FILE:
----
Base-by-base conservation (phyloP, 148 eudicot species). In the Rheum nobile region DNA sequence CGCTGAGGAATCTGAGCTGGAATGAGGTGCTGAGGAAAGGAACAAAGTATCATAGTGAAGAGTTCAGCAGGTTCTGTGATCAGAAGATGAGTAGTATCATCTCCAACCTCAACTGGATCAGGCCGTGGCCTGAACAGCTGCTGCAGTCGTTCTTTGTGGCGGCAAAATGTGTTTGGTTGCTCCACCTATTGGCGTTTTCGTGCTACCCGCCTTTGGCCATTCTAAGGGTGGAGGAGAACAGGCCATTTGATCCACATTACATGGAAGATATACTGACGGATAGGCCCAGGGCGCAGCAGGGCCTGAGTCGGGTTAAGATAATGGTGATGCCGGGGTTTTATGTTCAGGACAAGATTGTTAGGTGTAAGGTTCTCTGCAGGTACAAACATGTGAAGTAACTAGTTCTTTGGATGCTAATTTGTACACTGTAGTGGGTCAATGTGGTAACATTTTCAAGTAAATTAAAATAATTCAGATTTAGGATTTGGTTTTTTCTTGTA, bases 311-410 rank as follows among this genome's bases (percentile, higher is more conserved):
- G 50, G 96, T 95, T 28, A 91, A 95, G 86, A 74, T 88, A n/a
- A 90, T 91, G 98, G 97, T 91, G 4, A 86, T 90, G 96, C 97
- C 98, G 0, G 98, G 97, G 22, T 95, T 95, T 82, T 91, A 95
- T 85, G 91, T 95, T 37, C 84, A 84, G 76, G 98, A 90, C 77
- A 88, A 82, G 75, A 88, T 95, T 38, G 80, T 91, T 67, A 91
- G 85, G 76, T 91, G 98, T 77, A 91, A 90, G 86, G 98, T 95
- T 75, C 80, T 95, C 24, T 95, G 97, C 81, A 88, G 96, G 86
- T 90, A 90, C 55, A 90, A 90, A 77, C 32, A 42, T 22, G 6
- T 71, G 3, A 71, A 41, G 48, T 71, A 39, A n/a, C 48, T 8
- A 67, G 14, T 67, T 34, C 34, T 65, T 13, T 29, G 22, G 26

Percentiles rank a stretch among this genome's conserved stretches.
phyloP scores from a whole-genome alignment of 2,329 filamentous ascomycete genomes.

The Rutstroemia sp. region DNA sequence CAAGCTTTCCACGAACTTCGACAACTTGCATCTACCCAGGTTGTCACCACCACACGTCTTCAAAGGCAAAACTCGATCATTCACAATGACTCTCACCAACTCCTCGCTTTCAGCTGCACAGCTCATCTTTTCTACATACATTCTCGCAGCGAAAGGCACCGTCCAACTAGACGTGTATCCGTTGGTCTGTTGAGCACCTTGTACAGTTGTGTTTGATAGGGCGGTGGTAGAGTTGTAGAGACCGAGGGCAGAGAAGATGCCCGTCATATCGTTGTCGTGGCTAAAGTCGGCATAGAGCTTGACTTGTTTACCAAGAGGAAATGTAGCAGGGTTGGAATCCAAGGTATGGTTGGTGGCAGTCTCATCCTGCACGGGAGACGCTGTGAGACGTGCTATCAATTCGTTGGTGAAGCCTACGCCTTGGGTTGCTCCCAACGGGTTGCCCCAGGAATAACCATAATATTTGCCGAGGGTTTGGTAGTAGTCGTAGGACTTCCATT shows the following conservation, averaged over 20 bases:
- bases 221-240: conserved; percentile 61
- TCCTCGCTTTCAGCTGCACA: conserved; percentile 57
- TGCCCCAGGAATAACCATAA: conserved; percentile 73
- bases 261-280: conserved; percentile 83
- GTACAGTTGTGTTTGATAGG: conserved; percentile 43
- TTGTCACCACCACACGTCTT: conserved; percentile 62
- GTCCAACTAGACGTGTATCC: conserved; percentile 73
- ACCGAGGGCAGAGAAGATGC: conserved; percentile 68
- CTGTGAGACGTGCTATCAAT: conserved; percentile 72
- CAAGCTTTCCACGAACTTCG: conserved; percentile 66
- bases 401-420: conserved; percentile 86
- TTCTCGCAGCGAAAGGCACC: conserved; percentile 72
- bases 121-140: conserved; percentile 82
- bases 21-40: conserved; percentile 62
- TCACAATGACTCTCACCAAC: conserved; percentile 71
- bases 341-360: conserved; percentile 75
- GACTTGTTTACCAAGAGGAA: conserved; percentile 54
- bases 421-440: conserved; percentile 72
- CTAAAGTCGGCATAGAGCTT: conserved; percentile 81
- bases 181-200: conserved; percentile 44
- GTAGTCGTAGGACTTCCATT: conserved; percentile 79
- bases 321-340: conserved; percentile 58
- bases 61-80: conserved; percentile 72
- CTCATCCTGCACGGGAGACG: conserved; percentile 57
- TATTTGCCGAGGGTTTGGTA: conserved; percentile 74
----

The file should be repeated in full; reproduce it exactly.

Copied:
Base-by-base conservation (phyloP, 148 eudicot species). In the Rheum nobile region DNA sequence CGCTGAGGAATCTGAGCTGGAATGAGGTGCTGAGGAAAGGAACAAAGTATCATAGTGAAGAGTTCAGCAGGTTCTGTGATCAGAAGATGAGTAGTATCATCTCCAACCTCAACTGGATCAGGCCGTGGCCTGAACAGCTGCTGCAGTCGTTCTTTGTGGCGGCAAAATGTGTTTGGTTGCTCCACCTATTGGCGTTTTCGTGCTACCCGCCTTTGGCCATTCTAAGGGTGGAGGAGAACAGGCCATTTGATCCACATTACATGGAAGATATACTGACGGATAGGCCCAGGGCGCAGCAGGGCCTGAGTCGGGTTAAGATAATGGTGATGCCGGGGTTTTATGTTCAGGACAAGATTGTTAGGTGTAAGGTTCTCTGCAGGTACAAACATGTGAAGTAACTAGTTCTTTGGATGCTAATTTGTACACTGTAGTGGGTCAATGTGGTAACATTTTCAAGTAAATTAAAATAATTCAGATTTAGGATTTGGTTTTTTCTTGTA, bases 311-410 rank as follows among this genome's bases (percentile, higher is more conserved):
- G 50, G 96, T 95, T 28, A 91, A 95, G 86, A 74, T 88, A n/a
- A 90, T 91, G 98, G 97, T 91, G 4, A 86, T 90, G 96, C 97
- C 98, G 0, G 98, G 97, G 22, T 95, T 95, T 82, T 91, A 95
- T 85, G 91, T 95, T 37, C 84, A 84, G 76, G 98, A 90, C 77
- A 88, A 82, G 75, A 88, T 95, T 38, G 80, T 91, T 67, A 91
- G 85, G 76, T 91, G 98, T 77, A 91, A 90, G 86, G 98, T 95
- T 75, C 80, T 95, C 24, T 95, G 97, C 81, A 88, G 96, G 86
- T 90, A 90, C 55, A 90, A 90, A 77, C 32, A 42, T 22, G 6
- T 71, G 3, A 71, A 41, G 48, T 71, A 39, A n/a, C 48, T 8
- A 67, G 14, T 67, T 34, C 34, T 65, T 13, T 29, G 22, G 26

Percentiles rank a stretch among this genome's conserved stretches.
phyloP scores from a whole-genome alignment of 2,329 filamentous ascomycete genomes.

The Rutstroemia sp. region DNA sequence CAAGCTTTCCACGAACTTCGACAACTTGCATCTACCCAGGTTGTCACCACCACACGTCTTCAAAGGCAAAACTCGATCATTCACAATGACTCTCACCAACTCCTCGCTTTCAGCTGCACAGCTCATCTTTTCTACATACATTCTCGCAGCGAAAGGCACCGTCCAACTAGACGTGTATCCGTTGGTCTGTTGAGCACCTTGTACAGTTGTGTTTGATAGGGCGGTGGTAGAGTTGTAGAGACCGAGGGCAGAGAAGATGCCCGTCATATCGTTGTCGTGGCTAAAGTCGGCATAGAGCTTGACTTGTTTACCAAGAGGAAATGTAGCAGGGTTGGAATCCAAGGTATGGTTGGTGGCAGTCTCATCCTGCACGGGAGACGCTGTGAGACGTGCTATCAATTCGTTGGTGAAGCCTACGCCTTGGGTTGCTCCCAACGGGTTGCCCCAGGAATAACCATAATATTTGCCGAGGGTTTGGTAGTAGTCGTAGGACTTCCATT shows the following conservation, averaged over 20 bases:
- bases 221-240: conserved; percentile 61
- TCCTCGCTTTCAGCTGCACA: conserved; percentile 57
- TGCCCCAGGAATAACCATAA: conserved; percentile 73
- bases 261-280: conserved; percentile 83
- GTACAGTTGTGTTTGATAGG: conserved; percentile 43
- TTGTCACCACCACACGTCTT: conserved; percentile 62
- GTCCAACTAGACGTGTATCC: conserved; percentile 73
- ACCGAGGGCAGAGAAGATGC: conserved; percentile 68
- CTGTGAGACGTGCTATCAAT: conserved; percentile 72
- CAAGCTTTCCACGAACTTCG: conserved; percentile 66
- bases 401-420: conserved; percentile 86
- TTCTCGCAGCGAAAGGCACC: conserved; percentile 72
- bases 121-140: conserved; percentile 82
- bases 21-40: conserved; percentile 62
- TCACAATGACTCTCACCAAC: conserved; percentile 71
- bases 341-360: conserved; percentile 75
- GACTTGTTTACCAAGAGGAA: conserved; percentile 54
- bases 421-440: conserved; percentile 72
- CTAAAGTCGGCATAGAGCTT: conserved; percentile 81
- bases 181-200: conserved; percentile 44
- GTAGTCGTAGGACTTCCATT: conserved; percentile 79
- bases 321-340: conserved; percentile 58
- bases 61-80: conserved; percentile 72
- CTCATCCTGCACGGGAGACG: conserved; percentile 57
- TATTTGCCGAGGGTTTGGTA: conserved; percentile 74